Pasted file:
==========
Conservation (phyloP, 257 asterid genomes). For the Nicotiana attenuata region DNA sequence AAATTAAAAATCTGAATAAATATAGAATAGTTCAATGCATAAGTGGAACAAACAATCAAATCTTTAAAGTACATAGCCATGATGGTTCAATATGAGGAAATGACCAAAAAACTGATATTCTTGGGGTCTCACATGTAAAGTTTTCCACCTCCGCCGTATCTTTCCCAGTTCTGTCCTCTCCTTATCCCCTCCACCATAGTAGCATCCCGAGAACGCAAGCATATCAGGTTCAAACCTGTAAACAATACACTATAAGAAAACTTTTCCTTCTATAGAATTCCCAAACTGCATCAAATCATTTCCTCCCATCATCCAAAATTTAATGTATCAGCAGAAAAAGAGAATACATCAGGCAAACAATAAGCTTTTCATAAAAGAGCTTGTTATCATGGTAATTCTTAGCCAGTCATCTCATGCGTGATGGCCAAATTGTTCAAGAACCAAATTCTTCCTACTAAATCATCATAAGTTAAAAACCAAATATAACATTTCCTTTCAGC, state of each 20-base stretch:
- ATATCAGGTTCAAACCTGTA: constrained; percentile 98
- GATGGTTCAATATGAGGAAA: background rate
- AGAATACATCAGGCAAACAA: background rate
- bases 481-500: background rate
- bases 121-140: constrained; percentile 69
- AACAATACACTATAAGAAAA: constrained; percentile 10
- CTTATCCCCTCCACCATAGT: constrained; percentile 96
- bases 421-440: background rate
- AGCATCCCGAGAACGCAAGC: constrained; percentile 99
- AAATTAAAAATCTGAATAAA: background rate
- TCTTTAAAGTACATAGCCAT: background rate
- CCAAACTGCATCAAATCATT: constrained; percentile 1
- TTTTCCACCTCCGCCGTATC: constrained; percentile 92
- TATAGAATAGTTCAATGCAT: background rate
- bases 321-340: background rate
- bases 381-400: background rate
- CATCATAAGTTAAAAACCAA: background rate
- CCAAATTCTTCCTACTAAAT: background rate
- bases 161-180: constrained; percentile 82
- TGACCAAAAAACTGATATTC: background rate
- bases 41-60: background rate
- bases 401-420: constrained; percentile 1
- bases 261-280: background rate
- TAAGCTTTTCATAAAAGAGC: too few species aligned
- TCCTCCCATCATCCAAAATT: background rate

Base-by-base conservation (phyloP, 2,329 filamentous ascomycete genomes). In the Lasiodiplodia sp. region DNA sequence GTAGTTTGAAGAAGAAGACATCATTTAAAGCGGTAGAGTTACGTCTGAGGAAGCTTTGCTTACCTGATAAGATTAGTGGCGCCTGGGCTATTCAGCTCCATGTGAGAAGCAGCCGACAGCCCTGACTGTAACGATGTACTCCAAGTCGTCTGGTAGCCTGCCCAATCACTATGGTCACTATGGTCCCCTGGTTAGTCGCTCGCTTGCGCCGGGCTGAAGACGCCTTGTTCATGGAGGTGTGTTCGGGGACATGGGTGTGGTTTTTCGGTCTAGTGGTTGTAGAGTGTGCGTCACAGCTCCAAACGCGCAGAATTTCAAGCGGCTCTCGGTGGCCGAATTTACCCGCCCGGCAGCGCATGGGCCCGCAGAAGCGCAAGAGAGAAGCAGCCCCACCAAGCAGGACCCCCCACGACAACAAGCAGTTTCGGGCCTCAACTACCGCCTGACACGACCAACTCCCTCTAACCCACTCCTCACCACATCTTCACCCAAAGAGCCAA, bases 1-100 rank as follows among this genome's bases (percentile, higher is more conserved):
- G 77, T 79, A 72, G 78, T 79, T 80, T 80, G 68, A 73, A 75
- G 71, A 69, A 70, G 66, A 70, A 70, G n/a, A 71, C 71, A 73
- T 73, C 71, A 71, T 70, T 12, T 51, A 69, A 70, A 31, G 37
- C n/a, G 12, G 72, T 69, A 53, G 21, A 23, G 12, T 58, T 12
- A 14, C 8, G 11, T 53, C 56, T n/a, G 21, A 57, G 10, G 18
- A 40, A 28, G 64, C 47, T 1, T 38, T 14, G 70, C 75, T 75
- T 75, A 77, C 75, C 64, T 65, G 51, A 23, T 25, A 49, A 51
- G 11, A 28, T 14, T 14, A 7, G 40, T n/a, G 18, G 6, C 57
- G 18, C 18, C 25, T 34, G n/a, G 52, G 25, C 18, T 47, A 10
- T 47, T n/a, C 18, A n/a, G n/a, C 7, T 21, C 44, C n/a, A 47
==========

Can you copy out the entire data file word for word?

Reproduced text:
Conservation (phyloP, 257 asterid genomes). For the Nicotiana attenuata region DNA sequence AAATTAAAAATCTGAATAAATATAGAATAGTTCAATGCATAAGTGGAACAAACAATCAAATCTTTAAAGTACATAGCCATGATGGTTCAATATGAGGAAATGACCAAAAAACTGATATTCTTGGGGTCTCACATGTAAAGTTTTCCACCTCCGCCGTATCTTTCCCAGTTCTGTCCTCTCCTTATCCCCTCCACCATAGTAGCATCCCGAGAACGCAAGCATATCAGGTTCAAACCTGTAAACAATACACTATAAGAAAACTTTTCCTTCTATAGAATTCCCAAACTGCATCAAATCATTTCCTCCCATCATCCAAAATTTAATGTATCAGCAGAAAAAGAGAATACATCAGGCAAACAATAAGCTTTTCATAAAAGAGCTTGTTATCATGGTAATTCTTAGCCAGTCATCTCATGCGTGATGGCCAAATTGTTCAAGAACCAAATTCTTCCTACTAAATCATCATAAGTTAAAAACCAAATATAACATTTCCTTTCAGC, state of each 20-base stretch:
- ATATCAGGTTCAAACCTGTA: constrained; percentile 98
- GATGGTTCAATATGAGGAAA: background rate
- AGAATACATCAGGCAAACAA: background rate
- bases 481-500: background rate
- bases 121-140: constrained; percentile 69
- AACAATACACTATAAGAAAA: constrained; percentile 10
- CTTATCCCCTCCACCATAGT: constrained; percentile 96
- bases 421-440: background rate
- AGCATCCCGAGAACGCAAGC: constrained; percentile 99
- AAATTAAAAATCTGAATAAA: background rate
- TCTTTAAAGTACATAGCCAT: background rate
- CCAAACTGCATCAAATCATT: constrained; percentile 1
- TTTTCCACCTCCGCCGTATC: constrained; percentile 92
- TATAGAATAGTTCAATGCAT: background rate
- bases 321-340: background rate
- bases 381-400: background rate
- CATCATAAGTTAAAAACCAA: background rate
- CCAAATTCTTCCTACTAAAT: background rate
- bases 161-180: constrained; percentile 82
- TGACCAAAAAACTGATATTC: background rate
- bases 41-60: background rate
- bases 401-420: constrained; percentile 1
- bases 261-280: background rate
- TAAGCTTTTCATAAAAGAGC: too few species aligned
- TCCTCCCATCATCCAAAATT: background rate

Base-by-base conservation (phyloP, 2,329 filamentous ascomycete genomes). In the Lasiodiplodia sp. region DNA sequence GTAGTTTGAAGAAGAAGACATCATTTAAAGCGGTAGAGTTACGTCTGAGGAAGCTTTGCTTACCTGATAAGATTAGTGGCGCCTGGGCTATTCAGCTCCATGTGAGAAGCAGCCGACAGCCCTGACTGTAACGATGTACTCCAAGTCGTCTGGTAGCCTGCCCAATCACTATGGTCACTATGGTCCCCTGGTTAGTCGCTCGCTTGCGCCGGGCTGAAGACGCCTTGTTCATGGAGGTGTGTTCGGGGACATGGGTGTGGTTTTTCGGTCTAGTGGTTGTAGAGTGTGCGTCACAGCTCCAAACGCGCAGAATTTCAAGCGGCTCTCGGTGGCCGAATTTACCCGCCCGGCAGCGCATGGGCCCGCAGAAGCGCAAGAGAGAAGCAGCCCCACCAAGCAGGACCCCCCACGACAACAAGCAGTTTCGGGCCTCAACTACCGCCTGACACGACCAACTCCCTCTAACCCACTCCTCACCACATCTTCACCCAAAGAGCCAA, bases 1-100 rank as follows among this genome's bases (percentile, higher is more conserved):
- G 77, T 79, A 72, G 78, T 79, T 80, T 80, G 68, A 73, A 75
- G 71, A 69, A 70, G 66, A 70, A 70, G n/a, A 71, C 71, A 73
- T 73, C 71, A 71, T 70, T 12, T 51, A 69, A 70, A 31, G 37
- C n/a, G 12, G 72, T 69, A 53, G 21, A 23, G 12, T 58, T 12
- A 14, C 8, G 11, T 53, C 56, T n/a, G 21, A 57, G 10, G 18
- A 40, A 28, G 64, C 47, T 1, T 38, T 14, G 70, C 75, T 75
- T 75, A 77, C 75, C 64, T 65, G 51, A 23, T 25, A 49, A 51
- G 11, A 28, T 14, T 14, A 7, G 40, T n/a, G 18, G 6, C 57
- G 18, C 18, C 25, T 34, G n/a, G 52, G 25, C 18, T 47, A 10
- T 47, T n/a, C 18, A n/a, G n/a, C 7, T 21, C 44, C n/a, A 47